Animals and therapeutic justice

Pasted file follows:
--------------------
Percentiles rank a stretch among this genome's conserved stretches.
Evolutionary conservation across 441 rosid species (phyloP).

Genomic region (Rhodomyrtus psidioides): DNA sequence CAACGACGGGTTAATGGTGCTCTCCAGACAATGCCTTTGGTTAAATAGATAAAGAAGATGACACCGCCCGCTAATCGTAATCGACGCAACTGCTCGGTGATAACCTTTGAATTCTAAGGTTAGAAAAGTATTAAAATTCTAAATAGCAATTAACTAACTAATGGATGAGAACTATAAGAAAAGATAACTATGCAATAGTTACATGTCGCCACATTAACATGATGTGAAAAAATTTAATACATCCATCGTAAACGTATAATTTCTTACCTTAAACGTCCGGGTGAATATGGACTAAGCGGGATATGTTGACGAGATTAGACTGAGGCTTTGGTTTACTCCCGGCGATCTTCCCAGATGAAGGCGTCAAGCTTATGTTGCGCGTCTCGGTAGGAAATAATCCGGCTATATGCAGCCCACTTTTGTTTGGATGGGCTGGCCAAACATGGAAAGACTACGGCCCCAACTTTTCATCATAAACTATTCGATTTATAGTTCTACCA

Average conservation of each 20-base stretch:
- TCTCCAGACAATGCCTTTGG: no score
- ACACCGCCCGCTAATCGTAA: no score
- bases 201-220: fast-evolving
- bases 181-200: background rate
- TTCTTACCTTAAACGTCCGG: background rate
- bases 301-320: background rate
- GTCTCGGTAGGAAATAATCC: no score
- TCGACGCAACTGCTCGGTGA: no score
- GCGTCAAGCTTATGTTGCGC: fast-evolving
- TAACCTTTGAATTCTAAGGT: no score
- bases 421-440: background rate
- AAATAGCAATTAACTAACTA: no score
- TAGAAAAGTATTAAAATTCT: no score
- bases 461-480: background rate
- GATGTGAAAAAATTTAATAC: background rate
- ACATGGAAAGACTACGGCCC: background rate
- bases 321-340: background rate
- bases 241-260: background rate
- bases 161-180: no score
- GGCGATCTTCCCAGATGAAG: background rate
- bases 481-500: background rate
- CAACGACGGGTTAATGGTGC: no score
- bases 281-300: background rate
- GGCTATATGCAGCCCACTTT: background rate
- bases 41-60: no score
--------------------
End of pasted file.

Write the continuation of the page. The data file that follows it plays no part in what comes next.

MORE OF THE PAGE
Scientiﬁ c and sociological literature is ripe with evidence of the beneﬁ ts of human-animal interactions. Especially in domestic contexts, caring for animals and animal companionship are known to foster well-being and human development (Beck and Katcher, 1996). Their inclusion in criminal justice settings, then, is not so much about providing completely new experiences, but allowing their presence in places which would otherwise be pressured and stressful environments, interacting with people with complex lives or workloads. Animals add another facet to the relations and environments in which they exist.